“I didn’t mean to seriously hurt him.”
“It doesn’t look that way to us”
“Look, if I had wanted to seriously hurt him, do you not think I would have kicked him repeatedly?” This was the wrong thing to say. It makes me sound dangerous when all I wanted to do was make a point. They both stare at me. The toad woman speaks up again.
“But do you think that kicking someone in the face is reasonable and justified?”
There’s that fucking phrase again.
“Probably not, no. Look, I regret what I did, it shouldn’t have happened, but I don’t feel it was of my own making.”
The interview has reached its conclusion. They’ve got all they needed from me, which probably wasn’t even needed anyway, considering the CCTV evidence that they already had. It was a video that showed me as a thug with my temper completely lost. It was hard to defend when it didn’t show what I saw. It didn’t show him walking all the way over to us. It barely showed any of his aggressiveness aside from a pointy finger in Tom’s face. With no sound, it didn’t show the things that he said. All it showed was a one-sided fight that ended up with him being kicked in the head. That made me guilty of a criminal offence, and thus a criminal once substantiated by the judgement of the court. I felt cheated for being so honest.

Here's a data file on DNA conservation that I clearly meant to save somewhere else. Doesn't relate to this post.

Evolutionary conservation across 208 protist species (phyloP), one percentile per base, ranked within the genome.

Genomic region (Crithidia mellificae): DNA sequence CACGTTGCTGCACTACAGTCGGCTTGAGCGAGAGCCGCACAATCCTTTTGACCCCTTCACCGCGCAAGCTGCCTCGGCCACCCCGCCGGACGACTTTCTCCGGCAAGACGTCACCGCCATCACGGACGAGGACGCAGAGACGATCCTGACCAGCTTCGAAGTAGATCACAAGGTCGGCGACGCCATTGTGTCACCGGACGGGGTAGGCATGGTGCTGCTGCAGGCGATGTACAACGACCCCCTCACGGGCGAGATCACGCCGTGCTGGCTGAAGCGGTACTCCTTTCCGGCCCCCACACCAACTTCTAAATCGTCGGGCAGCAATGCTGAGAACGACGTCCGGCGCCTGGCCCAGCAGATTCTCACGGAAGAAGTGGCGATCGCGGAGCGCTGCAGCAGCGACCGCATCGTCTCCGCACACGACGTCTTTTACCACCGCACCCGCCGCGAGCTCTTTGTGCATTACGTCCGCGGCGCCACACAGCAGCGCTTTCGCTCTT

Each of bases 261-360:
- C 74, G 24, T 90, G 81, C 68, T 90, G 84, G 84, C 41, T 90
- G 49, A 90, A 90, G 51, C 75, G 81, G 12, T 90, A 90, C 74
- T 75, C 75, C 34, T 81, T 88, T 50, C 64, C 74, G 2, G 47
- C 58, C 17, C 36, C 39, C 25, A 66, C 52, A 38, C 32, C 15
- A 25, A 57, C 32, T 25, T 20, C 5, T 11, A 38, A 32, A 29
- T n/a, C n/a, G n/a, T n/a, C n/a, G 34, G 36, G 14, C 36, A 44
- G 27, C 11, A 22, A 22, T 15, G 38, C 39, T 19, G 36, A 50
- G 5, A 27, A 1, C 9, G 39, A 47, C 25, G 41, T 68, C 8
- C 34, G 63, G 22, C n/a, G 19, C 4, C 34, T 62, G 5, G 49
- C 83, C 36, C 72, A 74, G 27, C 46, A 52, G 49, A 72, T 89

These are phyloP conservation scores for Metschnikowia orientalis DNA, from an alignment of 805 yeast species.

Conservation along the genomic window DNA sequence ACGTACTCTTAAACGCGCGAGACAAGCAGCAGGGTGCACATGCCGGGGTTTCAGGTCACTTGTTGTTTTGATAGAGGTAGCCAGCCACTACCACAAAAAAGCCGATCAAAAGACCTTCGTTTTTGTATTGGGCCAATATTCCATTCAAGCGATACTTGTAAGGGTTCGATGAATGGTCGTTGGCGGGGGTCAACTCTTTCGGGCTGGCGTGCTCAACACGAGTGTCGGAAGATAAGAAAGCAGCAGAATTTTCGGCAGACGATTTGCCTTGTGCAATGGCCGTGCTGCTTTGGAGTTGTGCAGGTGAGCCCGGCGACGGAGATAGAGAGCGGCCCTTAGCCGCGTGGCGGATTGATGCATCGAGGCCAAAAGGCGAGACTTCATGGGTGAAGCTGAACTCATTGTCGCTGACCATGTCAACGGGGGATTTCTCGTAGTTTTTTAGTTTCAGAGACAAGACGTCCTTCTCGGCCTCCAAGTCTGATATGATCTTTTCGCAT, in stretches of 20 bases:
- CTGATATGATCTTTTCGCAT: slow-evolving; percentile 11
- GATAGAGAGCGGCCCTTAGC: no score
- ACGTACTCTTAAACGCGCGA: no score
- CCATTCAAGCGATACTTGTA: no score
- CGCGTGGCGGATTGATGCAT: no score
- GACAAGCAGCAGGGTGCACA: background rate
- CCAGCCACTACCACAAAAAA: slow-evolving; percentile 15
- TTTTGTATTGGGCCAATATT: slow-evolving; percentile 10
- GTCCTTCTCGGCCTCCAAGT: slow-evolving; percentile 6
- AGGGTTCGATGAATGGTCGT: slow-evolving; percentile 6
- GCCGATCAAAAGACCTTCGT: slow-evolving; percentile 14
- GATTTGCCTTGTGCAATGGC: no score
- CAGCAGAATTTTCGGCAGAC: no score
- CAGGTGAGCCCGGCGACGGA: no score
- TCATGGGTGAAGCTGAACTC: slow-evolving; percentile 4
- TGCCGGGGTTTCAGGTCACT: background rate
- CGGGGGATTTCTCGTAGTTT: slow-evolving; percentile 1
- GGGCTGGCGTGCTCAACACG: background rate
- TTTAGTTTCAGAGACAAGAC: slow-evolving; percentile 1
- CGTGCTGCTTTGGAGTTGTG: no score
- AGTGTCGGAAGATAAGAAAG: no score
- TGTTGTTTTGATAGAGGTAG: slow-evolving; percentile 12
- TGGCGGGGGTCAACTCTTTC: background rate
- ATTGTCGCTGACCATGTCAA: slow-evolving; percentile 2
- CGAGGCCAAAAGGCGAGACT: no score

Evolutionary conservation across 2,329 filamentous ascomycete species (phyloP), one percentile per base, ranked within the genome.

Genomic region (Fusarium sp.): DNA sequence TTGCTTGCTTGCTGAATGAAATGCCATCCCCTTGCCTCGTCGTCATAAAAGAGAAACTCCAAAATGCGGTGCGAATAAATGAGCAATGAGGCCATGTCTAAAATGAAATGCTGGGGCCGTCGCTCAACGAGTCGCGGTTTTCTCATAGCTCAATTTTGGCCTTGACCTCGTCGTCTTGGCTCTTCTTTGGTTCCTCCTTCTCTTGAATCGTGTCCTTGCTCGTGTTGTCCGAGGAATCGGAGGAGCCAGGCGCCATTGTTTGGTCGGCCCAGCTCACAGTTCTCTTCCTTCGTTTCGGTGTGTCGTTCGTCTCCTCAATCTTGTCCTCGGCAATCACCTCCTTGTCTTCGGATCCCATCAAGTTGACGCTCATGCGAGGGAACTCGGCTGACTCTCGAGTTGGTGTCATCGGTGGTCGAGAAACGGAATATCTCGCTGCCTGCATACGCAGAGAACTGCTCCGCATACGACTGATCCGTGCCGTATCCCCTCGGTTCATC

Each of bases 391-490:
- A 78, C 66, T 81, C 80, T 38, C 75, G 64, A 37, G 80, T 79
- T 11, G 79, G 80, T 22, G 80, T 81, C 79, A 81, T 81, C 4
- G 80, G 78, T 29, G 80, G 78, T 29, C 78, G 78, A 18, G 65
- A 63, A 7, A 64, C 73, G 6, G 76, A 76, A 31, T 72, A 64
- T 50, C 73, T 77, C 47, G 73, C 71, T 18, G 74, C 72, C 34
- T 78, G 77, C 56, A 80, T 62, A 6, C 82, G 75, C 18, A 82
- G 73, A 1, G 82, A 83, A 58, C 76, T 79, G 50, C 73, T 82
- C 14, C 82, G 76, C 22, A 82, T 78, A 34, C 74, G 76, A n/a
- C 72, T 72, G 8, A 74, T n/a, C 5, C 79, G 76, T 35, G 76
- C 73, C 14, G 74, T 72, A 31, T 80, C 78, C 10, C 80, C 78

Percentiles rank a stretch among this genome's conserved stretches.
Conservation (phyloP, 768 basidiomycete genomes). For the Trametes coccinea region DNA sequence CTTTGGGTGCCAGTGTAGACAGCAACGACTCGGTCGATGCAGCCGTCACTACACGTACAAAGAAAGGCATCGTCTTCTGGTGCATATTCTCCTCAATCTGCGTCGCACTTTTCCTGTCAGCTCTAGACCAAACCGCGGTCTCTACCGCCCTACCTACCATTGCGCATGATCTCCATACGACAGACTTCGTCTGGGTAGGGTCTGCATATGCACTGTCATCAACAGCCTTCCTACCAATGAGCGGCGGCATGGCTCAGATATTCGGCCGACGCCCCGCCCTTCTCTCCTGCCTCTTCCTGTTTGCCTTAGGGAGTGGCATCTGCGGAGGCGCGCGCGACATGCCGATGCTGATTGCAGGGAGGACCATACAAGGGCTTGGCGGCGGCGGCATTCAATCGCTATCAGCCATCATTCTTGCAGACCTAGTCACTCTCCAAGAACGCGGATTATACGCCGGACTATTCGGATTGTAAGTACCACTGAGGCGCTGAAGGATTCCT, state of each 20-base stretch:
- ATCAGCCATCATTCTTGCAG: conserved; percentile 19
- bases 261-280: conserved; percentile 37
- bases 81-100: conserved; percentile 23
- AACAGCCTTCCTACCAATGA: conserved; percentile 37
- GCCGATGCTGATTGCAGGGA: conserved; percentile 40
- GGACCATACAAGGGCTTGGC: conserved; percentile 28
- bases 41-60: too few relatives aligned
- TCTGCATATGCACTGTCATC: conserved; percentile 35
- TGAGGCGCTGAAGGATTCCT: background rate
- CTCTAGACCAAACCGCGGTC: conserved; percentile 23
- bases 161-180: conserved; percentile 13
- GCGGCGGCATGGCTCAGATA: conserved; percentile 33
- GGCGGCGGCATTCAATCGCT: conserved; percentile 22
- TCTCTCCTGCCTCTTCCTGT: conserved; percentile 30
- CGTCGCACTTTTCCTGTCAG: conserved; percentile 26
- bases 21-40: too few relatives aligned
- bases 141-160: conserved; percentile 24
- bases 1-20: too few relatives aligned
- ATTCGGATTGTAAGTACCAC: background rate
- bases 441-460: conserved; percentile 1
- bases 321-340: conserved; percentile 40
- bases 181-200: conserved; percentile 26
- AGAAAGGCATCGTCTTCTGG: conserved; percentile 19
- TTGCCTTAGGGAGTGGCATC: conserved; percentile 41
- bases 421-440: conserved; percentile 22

She stops the tape, gives me a copy of it, along with a declaration form that said I’d went there voluntarily, and I’m on my way. I’d walked in there thinking honesty was the best policy, a single-mindedness about telling the truth. I thought telling them that it was the other guy who started it, that I was, apart from the kick, defending myself. It didn’t matter. All that mattered was the kick. I knew that now.
I couldn’t help but think I’d been played. Constable McGee has returned to her smiley self. I thought it was a bit ironic that her job is to prevent deviousness but there was a bit of deviousness in her approach. On the phone she down-played the importance of our encounter. I got the impression I didn’t need legal help when she kept saying to me ‘Now you don’t have to bring legal help, but you can if you want to. I was under the impression that I was going in for a simple chat, to tell her what happened, and that nothing further would come of it.
With the interview over, she tells me all the evidence will be passed to the Public prosecution service and they will make a decision on my prosecution. I go home, a pending criminal.